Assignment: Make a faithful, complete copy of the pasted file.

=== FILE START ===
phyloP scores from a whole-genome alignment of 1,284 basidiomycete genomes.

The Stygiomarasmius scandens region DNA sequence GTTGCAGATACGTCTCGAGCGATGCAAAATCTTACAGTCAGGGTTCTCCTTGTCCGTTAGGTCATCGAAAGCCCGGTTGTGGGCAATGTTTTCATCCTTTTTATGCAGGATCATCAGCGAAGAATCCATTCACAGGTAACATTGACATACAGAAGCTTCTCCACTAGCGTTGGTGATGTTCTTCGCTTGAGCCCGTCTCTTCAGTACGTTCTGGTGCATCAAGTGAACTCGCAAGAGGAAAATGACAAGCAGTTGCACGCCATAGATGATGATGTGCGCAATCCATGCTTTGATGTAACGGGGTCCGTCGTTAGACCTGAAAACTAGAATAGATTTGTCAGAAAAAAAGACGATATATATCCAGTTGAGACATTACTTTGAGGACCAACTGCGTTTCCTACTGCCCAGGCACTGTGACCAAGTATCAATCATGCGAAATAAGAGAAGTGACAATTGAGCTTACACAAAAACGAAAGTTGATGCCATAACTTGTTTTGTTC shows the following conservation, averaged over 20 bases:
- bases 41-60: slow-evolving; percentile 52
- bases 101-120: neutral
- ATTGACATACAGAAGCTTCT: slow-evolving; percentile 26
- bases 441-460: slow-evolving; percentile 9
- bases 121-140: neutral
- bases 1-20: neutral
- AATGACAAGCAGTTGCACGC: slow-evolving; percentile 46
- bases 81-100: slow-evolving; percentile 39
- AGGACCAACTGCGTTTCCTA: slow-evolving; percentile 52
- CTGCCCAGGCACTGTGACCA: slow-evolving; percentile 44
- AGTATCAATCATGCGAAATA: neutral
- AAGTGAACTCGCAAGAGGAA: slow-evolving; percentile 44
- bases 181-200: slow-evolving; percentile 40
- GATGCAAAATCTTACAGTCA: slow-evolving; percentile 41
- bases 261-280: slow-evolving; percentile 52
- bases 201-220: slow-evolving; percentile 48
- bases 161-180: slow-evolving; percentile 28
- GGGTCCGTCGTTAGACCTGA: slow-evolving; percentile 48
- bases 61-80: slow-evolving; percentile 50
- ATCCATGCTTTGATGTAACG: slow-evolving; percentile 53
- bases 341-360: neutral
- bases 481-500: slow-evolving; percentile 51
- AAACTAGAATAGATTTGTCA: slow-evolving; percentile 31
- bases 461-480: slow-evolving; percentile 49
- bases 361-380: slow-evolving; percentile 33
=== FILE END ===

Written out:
phyloP scores from a whole-genome alignment of 1,284 basidiomycete genomes.

The Stygiomarasmius scandens region DNA sequence GTTGCAGATACGTCTCGAGCGATGCAAAATCTTACAGTCAGGGTTCTCCTTGTCCGTTAGGTCATCGAAAGCCCGGTTGTGGGCAATGTTTTCATCCTTTTTATGCAGGATCATCAGCGAAGAATCCATTCACAGGTAACATTGACATACAGAAGCTTCTCCACTAGCGTTGGTGATGTTCTTCGCTTGAGCCCGTCTCTTCAGTACGTTCTGGTGCATCAAGTGAACTCGCAAGAGGAAAATGACAAGCAGTTGCACGCCATAGATGATGATGTGCGCAATCCATGCTTTGATGTAACGGGGTCCGTCGTTAGACCTGAAAACTAGAATAGATTTGTCAGAAAAAAAGACGATATATATCCAGTTGAGACATTACTTTGAGGACCAACTGCGTTTCCTACTGCCCAGGCACTGTGACCAAGTATCAATCATGCGAAATAAGAGAAGTGACAATTGAGCTTACACAAAAACGAAAGTTGATGCCATAACTTGTTTTGTTC shows the following conservation, averaged over 20 bases:
- bases 41-60: slow-evolving; percentile 52
- bases 101-120: neutral
- ATTGACATACAGAAGCTTCT: slow-evolving; percentile 26
- bases 441-460: slow-evolving; percentile 9
- bases 121-140: neutral
- bases 1-20: neutral
- AATGACAAGCAGTTGCACGC: slow-evolving; percentile 46
- bases 81-100: slow-evolving; percentile 39
- AGGACCAACTGCGTTTCCTA: slow-evolving; percentile 52
- CTGCCCAGGCACTGTGACCA: slow-evolving; percentile 44
- AGTATCAATCATGCGAAATA: neutral
- AAGTGAACTCGCAAGAGGAA: slow-evolving; percentile 44
- bases 181-200: slow-evolving; percentile 40
- GATGCAAAATCTTACAGTCA: slow-evolving; percentile 41
- bases 261-280: slow-evolving; percentile 52
- bases 201-220: slow-evolving; percentile 48
- bases 161-180: slow-evolving; percentile 28
- GGGTCCGTCGTTAGACCTGA: slow-evolving; percentile 48
- bases 61-80: slow-evolving; percentile 50
- ATCCATGCTTTGATGTAACG: slow-evolving; percentile 53
- bases 341-360: neutral
- bases 481-500: slow-evolving; percentile 51
- AAACTAGAATAGATTTGTCA: slow-evolving; percentile 31
- bases 461-480: slow-evolving; percentile 49
- bases 361-380: slow-evolving; percentile 33